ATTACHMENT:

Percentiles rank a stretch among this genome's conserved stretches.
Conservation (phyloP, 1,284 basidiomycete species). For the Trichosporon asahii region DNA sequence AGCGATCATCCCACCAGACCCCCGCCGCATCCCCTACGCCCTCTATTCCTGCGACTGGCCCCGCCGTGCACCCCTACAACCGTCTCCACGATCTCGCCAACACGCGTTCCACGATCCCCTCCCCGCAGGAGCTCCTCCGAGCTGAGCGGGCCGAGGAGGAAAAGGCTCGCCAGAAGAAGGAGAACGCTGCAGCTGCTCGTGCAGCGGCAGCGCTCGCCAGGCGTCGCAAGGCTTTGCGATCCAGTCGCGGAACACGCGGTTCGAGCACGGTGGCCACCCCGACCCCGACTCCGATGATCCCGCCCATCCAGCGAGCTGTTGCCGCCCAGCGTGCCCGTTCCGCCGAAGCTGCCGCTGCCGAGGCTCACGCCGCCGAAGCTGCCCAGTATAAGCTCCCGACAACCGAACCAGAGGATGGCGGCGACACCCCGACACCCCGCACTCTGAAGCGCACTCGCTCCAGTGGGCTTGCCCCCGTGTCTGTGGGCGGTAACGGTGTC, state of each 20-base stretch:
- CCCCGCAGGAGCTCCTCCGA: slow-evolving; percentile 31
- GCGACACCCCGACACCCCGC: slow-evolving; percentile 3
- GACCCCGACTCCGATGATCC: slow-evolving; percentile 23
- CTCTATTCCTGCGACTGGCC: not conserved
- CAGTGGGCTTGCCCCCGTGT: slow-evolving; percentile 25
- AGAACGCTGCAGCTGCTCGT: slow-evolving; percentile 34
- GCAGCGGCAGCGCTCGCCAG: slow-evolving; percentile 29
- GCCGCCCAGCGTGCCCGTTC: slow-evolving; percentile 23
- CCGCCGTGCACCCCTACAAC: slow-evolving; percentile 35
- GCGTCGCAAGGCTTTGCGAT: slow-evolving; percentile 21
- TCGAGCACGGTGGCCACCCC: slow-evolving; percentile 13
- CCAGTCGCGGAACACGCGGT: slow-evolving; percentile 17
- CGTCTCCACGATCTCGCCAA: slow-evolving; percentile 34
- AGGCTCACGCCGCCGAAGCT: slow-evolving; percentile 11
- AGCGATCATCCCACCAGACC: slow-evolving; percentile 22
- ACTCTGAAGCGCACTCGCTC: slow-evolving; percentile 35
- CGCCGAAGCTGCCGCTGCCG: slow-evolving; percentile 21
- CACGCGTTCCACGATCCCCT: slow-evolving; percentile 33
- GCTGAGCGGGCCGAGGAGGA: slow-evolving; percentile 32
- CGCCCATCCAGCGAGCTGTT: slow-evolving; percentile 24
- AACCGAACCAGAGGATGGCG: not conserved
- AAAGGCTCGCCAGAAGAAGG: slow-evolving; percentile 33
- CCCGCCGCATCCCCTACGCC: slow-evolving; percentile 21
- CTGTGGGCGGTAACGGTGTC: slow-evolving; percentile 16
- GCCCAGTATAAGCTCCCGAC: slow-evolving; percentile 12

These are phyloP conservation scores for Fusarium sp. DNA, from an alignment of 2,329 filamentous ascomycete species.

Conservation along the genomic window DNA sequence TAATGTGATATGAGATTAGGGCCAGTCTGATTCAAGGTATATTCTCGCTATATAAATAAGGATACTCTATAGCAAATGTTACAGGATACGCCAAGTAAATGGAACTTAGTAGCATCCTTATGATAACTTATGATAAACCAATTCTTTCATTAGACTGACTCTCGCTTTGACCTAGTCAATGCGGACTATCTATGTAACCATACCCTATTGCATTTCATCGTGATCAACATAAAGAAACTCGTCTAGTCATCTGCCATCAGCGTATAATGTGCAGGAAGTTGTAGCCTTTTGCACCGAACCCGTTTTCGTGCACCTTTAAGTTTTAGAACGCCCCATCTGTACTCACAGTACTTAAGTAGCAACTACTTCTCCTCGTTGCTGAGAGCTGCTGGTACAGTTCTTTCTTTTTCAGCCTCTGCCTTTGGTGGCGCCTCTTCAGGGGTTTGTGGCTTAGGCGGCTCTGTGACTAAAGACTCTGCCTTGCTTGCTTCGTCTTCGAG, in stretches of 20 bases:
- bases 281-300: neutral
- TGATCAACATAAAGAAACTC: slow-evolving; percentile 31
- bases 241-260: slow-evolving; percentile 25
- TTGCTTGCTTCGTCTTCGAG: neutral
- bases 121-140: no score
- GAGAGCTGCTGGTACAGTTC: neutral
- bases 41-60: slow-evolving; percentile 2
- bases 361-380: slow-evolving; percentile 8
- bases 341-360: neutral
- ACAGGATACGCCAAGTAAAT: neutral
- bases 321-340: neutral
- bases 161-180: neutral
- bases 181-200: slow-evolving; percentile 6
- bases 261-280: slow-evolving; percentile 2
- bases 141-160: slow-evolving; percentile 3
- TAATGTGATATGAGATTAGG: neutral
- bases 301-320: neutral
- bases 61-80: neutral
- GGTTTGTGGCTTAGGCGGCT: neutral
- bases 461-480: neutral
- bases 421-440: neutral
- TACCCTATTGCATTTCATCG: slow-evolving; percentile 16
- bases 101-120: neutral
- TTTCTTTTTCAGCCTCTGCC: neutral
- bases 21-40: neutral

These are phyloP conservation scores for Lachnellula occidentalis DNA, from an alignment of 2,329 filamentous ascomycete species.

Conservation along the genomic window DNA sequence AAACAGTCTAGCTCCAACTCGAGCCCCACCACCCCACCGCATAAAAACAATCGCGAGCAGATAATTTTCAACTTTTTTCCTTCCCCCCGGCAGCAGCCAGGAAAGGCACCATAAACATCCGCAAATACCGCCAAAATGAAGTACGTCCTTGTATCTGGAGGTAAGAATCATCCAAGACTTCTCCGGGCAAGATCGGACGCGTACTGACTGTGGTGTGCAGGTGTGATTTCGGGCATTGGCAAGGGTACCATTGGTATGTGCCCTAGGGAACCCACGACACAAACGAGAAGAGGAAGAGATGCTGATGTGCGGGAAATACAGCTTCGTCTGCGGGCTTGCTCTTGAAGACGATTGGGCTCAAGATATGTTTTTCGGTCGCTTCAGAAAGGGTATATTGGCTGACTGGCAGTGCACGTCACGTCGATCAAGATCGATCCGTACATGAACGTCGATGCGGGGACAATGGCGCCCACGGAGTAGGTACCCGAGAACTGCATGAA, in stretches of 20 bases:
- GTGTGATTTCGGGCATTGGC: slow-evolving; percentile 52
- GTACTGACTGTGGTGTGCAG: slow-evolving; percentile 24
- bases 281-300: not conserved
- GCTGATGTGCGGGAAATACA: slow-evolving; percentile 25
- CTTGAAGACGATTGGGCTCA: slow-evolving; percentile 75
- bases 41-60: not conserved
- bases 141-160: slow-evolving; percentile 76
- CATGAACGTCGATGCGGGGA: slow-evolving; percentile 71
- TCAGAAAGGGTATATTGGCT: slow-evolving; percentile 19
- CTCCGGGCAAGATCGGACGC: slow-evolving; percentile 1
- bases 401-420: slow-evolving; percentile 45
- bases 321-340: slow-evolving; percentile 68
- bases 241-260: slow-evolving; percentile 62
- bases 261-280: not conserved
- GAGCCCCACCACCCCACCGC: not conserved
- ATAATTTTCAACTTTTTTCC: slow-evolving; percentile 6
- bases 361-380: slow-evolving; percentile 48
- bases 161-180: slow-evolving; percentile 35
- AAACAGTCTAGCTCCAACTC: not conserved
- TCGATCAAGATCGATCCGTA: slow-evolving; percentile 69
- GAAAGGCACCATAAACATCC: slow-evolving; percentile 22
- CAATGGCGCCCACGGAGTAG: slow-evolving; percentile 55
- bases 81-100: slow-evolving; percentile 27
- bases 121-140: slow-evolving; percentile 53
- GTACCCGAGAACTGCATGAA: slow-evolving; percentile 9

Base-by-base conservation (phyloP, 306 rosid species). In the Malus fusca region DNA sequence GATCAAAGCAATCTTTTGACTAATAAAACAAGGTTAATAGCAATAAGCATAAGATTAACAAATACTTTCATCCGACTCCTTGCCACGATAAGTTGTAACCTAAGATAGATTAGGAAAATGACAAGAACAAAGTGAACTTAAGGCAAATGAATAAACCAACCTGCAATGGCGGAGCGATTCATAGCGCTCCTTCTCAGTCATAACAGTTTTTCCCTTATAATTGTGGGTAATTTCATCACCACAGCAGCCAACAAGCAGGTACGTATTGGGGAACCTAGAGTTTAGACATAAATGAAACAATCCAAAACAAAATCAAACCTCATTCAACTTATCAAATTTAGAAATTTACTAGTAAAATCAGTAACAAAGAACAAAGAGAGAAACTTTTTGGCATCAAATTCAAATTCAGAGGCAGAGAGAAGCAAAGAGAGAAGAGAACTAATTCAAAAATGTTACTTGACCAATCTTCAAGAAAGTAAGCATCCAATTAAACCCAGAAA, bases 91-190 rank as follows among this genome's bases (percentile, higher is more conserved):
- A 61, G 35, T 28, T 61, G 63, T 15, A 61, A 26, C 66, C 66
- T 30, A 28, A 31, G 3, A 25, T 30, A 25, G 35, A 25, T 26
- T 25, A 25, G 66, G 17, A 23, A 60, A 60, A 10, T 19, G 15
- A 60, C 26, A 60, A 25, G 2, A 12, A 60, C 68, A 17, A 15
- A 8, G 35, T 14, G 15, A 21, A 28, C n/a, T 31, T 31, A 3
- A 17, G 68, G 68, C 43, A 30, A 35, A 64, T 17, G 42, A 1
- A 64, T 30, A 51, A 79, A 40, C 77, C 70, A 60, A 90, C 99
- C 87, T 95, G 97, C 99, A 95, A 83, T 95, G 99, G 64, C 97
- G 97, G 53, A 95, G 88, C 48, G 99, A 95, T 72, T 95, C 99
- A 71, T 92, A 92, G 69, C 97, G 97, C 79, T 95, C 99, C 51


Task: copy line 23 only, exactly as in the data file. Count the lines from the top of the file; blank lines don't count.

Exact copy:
- AACCGAACCAGAGGATGGCG: not conserved